Sunday, April 26, 2015

Now

Beloved, we are God’s children now;
what we shall be has not yet been revealed.
We do know that when it is revealed we shall be like him,
for we shall see him as he is.



As our Brother Charbel read these words from the First Letter of John during this morning's Mass, he emphasized the word now. And we were struck anew by the realization that yes, here and now we belong to God; we are children with Christ Jesus of one Father. Father Isaac then spoke beautifully in his homily of our irrevocable union with God in Christ, a union that nothing can destroy. The resurrected Jesus reveals the brilliance of this union as he returns to his disciples still marked by the wounds of his cruel agony and death but absolutely alive, beautifully transcendent and completely Other. He is truly human, truly divine. And he reveals to us our truth, our destiny, united as we are with him through our baptism.
Photographs of early spring at the monastery by Brother Brian.

Sunday, April 19, 2015

Christ's Time

“Look at my hands and my feet, that it is I myself. Touch me and see, because a ghost does not have flesh and bones as you can see that I have.” 

Here as in all the resurrection appearances, Jesus shows the disciples not only that he is real flesh but that his relationship to time has changed also. If Jesus is not a spirit but tangible flesh and bones, if he eats the same fish as the disciples, then his time is not ghost-time either. What we have here is not some fictitious appearance of duration, but time in the most genuine and real sense possible.

Christ’s time, witnessed to by all this seeing, touching, hearing, eating, and encountering, is not divorced from our time, but is in an ordinary, straightforward way continuous with it. This is immediately clear in the story of Emmaus. Recall how Jesus walks with and talks with the two disciples – the alternation, succession and interweaving of words and actions between the three of them. In Jesus' actions we see the eternal allowing itself to be drawn into time and going along with it in genuine companionship. In the freedom of the resurrection Jesus is able to move in the world of changing time without being subject to it.

The time of the forty days is thus genuine time, but no longer moving inexorably toward death; time no longer as a burden, but blessed, open, spacious time possessing the sovereignty merited by Jesus and bestowed by the Father. His manner of being, revealed in the forty days, is the ultimate form of his reality.

In the Eucharist and in the sacraments, Jesus existence and mode of duration is therefore no different than that of the forty days. For the believer this means that receiving the sacraments allows the risen and glorified Christ present in them to interact with him or her with the same naturalness, spontaneity, freshness and sovereign freedom with which he encountered and interacted with his disciples during the forty days. When we embrace these in simplicity, Jesus is able to enlighten our minds and hearts just as he does for the disciples in this morning’s Gospel.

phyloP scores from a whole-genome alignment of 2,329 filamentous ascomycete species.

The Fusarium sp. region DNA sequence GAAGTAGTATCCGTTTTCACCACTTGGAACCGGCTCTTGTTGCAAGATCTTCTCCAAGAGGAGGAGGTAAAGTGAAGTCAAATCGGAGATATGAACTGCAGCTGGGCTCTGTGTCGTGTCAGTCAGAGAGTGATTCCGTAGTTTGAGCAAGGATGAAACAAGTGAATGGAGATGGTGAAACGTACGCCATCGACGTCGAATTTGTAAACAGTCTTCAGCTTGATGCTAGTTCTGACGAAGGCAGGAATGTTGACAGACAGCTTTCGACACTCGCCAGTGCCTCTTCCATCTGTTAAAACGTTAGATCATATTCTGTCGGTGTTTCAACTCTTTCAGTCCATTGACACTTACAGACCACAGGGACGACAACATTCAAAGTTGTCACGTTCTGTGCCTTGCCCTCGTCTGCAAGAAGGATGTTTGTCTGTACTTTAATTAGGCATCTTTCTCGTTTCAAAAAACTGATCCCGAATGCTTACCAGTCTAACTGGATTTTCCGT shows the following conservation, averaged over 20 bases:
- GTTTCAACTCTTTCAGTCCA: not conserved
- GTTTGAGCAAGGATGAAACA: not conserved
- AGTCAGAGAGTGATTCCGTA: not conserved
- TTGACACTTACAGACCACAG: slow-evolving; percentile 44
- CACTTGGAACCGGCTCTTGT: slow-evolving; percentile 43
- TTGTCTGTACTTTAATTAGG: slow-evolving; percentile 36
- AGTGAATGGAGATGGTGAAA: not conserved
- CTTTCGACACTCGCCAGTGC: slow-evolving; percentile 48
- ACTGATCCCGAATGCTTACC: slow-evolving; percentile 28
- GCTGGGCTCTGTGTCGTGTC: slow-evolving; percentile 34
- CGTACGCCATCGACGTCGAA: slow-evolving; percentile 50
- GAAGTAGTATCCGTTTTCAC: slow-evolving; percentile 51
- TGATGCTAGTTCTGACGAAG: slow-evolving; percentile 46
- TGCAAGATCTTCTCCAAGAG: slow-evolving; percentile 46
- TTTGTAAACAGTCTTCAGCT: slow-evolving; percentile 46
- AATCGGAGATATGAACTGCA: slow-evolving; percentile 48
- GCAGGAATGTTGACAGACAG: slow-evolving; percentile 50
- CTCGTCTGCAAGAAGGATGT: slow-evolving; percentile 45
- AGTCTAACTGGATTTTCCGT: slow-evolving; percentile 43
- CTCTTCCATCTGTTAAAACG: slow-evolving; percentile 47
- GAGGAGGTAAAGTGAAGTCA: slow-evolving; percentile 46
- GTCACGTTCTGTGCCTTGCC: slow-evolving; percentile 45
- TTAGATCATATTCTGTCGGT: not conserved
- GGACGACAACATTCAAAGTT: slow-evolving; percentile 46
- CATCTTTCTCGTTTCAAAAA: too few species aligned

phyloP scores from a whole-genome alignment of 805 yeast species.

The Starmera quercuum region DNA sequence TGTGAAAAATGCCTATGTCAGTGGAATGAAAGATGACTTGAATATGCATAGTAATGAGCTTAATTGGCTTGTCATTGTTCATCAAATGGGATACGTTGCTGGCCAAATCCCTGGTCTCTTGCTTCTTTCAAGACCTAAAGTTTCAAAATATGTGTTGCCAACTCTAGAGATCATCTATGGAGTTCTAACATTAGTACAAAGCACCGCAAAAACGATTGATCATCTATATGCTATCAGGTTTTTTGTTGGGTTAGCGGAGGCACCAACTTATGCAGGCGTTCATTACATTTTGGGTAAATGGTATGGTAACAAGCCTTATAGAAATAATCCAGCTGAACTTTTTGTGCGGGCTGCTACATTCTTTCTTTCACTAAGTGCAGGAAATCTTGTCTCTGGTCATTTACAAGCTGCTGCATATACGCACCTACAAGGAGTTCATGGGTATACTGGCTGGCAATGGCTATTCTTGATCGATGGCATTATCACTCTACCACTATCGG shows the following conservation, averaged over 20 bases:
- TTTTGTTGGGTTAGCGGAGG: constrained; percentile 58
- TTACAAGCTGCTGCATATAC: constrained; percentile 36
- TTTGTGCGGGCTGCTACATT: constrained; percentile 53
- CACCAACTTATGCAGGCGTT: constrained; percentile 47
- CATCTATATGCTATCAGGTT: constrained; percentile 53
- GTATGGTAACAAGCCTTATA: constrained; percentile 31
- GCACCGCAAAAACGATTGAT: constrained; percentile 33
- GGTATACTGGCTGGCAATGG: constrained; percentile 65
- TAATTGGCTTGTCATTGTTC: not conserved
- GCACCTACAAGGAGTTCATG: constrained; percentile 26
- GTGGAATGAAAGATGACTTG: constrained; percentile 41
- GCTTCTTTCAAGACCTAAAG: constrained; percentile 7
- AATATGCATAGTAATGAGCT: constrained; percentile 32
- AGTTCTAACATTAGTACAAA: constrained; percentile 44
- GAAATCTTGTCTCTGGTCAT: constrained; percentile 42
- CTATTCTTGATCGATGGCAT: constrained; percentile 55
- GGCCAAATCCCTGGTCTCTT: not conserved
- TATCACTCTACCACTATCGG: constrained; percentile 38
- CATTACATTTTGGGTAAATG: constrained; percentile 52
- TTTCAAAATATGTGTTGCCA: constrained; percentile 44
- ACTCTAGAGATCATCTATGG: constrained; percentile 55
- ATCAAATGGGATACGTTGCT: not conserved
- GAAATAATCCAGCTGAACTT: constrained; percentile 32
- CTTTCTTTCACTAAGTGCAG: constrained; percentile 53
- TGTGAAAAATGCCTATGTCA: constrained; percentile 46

Photograph by Brother Brian. Excerpts from Father Timothy's homily at this morning's Eucharist.

Friday, April 17, 2015

Let Us Remember

In a recent address Pope Francis recommended that each day we rediscover with joy that we are disciples of Jesus and develop “a strong friendship" with him who is our "only Teacher.” He continued, “In these days of the Resurrection, the word that resounded often for me in prayer was “Galilee,” where everything began. Peter says in his first discourse- the things that happened at Jerusalem but which began in Galilee. Our life also began in a “Galilee”- every one of us has had an experience of Galilee, an encounter with the Lord…that we do not forget, but that so many times becomes covered with things, with work, anxieties and also sins and worldliness. To give witness it is necessary to go often on pilgrimage to Galilee itself, to take up the memory of that encounter, that astonishment, and to start again from there. However if we do not follow this path of the memory, there is the danger of remaining where we are, and there is also the danger of not knowing why we find ourselves there. This is the discipline of men and women who wish to give witness- to return to Galilee itself, where I encountered the Lord; to return to that first moment of wonder."

Let us remember always whom we have encountered.

Photograph by Brother Brian.  Excerpts from Address of Pope Francis to Formators of Consecrated Men and Women, Vatican City, April 13, 2015.

Tuesday, April 14, 2015

Rejoice

All during Eastertide we recite the Regina Coeli silently instead of the Angelus after Lauds, after Sext and after Compline. We hear three rapid rings of the bell and there is pause for the first part of the prayer, another three rings and a pause for the second part of the prayer, a final three rapid rings and a pause for the last section of the prayer. Then a series of rings as we recite the concluding oration.

Queen of Heaven, rejoice, alleluia.
The Son whom you merited to bear, alleluia.

Has risen, as he said, alleluia.
Pray for us to God, alleluia.

Rejoice and be glad, O Virgin Mary, alleluia.
For the Lord has truly risen, alleluia.
O God, who through the resurrection of your Son Jesus Christ gave joy to the world, grant, we pray, that through his Mother, the Virgin Mary, we may obtain the joy of everlasting life. Through Christ our Lord. Amen.
Photographs of the Abbey Library by Brother Brian.

Friday, April 10, 2015

In the Garden